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Old 08-19-2007, 11:48 PM   #29
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[quote=Safari-Rick]For the best of me, I just can't imagine why anyone would use a jack when you have the plastic blocks or even blocks of wood. ]

Uh...I agree...unless it's a single-axel AS...like our Bambi. We have no choice but to use a jack! And frankly, I am not looking forward to that possibility...but if it comes, it comes...I've changed flats on cars before, so I guess I can do this!

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Old 08-21-2007, 12:02 PM   #30
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well...we did it

Thanks guys!
We changed our first AS trailer tire.
Because of your suggestions and comments is was soooooo easy to do.
Rolling onto the good tire instead of jacking the trailer was the best suggestion and using a click torque wrench took to guessing out of the equation when tightening the lug nuts.
Now we're good to go for our camp out this weekend. We're going to Marble Quarry.
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Old 08-21-2007, 02:48 PM   #31
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Your right, TBrich.

Sorry, I forgot there are some "single" guys out there!.
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Old 08-21-2007, 02:55 PM   #32
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Quote:
Originally Posted by millvalleyca
The AS manual states
Torque aluminum wheels to 110 ft.lbs. and sttel to 95 ft.lbs
Is it wise to follow these weights?...
It is imperative that you do not exceed the top number in the torque range on the wheels. You can over stress your lug post and cause them to break or snap while traveling down the road from being stretched. If you hear them bark or squeak, you have gone too far. That is why it is soooo important to hand torque your lug nuts. Don't ever let a tire/wheel shop torque them with an air driver. They are too in accurate to stop at the right tightness. And don't ever let the mechanic jump on the tire wrench to get them tightened. It is also vital that you check the torque on your lug nuts before you hit the road each time...each leg of the trip, not just before you leave home for a trip.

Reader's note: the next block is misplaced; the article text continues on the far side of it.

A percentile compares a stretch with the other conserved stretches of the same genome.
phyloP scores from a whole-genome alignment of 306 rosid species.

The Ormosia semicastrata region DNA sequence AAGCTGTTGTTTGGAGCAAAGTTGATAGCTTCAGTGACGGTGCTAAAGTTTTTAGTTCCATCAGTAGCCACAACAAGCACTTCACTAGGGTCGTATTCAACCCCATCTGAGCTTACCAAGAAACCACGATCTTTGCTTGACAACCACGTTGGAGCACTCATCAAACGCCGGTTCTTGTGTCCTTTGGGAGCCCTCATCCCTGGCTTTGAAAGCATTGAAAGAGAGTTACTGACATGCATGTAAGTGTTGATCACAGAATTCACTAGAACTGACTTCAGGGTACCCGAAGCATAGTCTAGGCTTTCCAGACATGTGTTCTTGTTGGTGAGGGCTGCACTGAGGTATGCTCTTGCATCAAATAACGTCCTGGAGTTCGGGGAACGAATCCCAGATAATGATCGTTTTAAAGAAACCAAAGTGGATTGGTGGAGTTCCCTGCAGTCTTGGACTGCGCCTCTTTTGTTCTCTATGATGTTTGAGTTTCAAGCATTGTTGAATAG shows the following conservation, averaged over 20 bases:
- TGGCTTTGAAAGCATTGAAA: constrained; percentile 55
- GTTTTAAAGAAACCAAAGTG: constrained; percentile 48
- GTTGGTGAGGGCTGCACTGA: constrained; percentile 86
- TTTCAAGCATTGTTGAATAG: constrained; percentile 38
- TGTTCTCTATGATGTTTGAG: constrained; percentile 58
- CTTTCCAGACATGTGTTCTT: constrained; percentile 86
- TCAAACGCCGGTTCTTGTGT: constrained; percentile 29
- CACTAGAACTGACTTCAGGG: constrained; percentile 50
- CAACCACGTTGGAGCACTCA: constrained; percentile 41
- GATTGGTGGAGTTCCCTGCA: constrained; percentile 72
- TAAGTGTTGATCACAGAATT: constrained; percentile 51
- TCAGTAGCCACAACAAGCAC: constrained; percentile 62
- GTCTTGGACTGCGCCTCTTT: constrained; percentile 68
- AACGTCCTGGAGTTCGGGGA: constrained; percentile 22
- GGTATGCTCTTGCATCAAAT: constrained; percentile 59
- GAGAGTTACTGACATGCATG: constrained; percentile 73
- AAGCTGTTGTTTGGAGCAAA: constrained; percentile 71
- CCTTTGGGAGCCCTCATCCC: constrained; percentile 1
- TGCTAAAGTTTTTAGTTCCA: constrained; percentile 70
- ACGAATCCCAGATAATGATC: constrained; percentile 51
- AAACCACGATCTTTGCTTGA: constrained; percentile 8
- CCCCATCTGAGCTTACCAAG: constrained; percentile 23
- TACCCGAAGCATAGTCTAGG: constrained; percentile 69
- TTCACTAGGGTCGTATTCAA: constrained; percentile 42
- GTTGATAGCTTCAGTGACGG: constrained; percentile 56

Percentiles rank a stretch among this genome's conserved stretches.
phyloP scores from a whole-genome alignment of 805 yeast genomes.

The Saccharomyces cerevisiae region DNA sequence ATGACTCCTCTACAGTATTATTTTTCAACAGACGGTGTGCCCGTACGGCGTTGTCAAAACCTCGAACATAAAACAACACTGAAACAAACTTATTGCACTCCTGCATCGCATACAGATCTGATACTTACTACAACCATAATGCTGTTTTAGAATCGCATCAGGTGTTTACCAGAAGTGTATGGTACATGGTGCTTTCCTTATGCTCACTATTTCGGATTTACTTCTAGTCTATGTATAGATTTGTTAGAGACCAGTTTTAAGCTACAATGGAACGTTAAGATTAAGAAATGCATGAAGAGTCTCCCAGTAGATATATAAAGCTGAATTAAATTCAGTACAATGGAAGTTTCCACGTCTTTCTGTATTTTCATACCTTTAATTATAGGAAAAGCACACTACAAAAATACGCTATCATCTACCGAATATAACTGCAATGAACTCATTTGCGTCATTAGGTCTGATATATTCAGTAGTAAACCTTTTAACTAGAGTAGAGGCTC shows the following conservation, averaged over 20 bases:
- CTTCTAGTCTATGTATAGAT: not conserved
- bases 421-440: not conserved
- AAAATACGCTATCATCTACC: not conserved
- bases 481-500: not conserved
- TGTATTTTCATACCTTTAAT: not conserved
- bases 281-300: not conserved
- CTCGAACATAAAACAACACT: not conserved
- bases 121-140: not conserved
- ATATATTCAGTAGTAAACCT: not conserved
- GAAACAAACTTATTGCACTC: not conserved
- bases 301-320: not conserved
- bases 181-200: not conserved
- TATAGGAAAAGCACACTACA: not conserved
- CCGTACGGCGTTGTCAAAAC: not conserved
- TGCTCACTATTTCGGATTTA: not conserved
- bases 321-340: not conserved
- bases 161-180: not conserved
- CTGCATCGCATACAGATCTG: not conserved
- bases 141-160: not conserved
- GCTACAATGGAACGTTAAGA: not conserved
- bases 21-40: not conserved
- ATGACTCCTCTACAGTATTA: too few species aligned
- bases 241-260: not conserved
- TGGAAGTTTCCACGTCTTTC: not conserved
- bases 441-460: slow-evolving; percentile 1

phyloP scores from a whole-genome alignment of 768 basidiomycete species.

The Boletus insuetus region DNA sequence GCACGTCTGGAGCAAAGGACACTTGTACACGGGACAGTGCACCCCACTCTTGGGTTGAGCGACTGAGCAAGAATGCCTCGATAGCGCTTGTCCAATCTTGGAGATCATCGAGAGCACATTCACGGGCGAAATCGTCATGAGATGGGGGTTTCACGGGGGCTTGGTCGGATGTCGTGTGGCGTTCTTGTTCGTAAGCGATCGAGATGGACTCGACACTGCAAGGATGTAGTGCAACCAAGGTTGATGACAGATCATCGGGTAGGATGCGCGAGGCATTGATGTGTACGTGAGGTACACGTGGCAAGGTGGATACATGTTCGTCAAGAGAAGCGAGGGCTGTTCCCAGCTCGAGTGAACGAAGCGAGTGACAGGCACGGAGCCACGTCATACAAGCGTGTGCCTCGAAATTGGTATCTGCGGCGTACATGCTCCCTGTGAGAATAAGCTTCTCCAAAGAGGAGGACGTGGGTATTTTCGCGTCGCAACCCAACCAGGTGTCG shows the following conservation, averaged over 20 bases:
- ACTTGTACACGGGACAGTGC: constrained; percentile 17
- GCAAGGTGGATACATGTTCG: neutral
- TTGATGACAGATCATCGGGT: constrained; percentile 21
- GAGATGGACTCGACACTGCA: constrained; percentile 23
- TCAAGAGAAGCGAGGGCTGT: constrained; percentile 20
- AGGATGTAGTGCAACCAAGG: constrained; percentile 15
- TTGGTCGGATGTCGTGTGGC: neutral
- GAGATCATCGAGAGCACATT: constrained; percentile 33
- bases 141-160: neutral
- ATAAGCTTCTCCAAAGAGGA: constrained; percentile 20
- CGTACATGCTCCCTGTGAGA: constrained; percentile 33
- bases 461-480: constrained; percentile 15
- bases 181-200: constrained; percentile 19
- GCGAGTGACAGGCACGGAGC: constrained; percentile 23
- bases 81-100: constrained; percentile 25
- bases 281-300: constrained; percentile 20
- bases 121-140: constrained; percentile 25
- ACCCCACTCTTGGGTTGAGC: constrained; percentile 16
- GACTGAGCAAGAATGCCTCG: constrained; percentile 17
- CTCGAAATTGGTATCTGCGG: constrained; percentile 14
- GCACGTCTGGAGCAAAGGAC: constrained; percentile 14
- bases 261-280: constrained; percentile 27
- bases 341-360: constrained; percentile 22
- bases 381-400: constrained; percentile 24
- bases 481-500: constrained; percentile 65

Mine have never loosened but they can and some on this board have had experience with them coming loose.
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Old 08-21-2007, 03:17 PM   #33
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Thanks Minnie's Mate
AS manual suggests 110 with a range of 110-120 alum and 95 steel
I have it at 110. As soon as I heard the distinct "rachet noise" (click?) I stopped tightening. The wrench I bought has distinct settings from stop to 250 in ft lbs.
Overlander63 suggested 95-105
Should I leave it or reduce the torque?
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Old 08-21-2007, 03:21 PM   #34
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110 is the standard number for aluminum. To much higher will over stress the studs.
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Old 08-21-2007, 04:07 PM   #35
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Your right, TBrich.

Sorry, I forgot there are some "single" guys out there!.
No harm, Safari-Rick...

If tightening by hand, how do I know when the torque is right and the lug is tight enough?

After reading through all this business about correct torquing, etc...I am feeling like I should go out and buy a torque wench and toss the old standby cross lug wrench I have? Yes?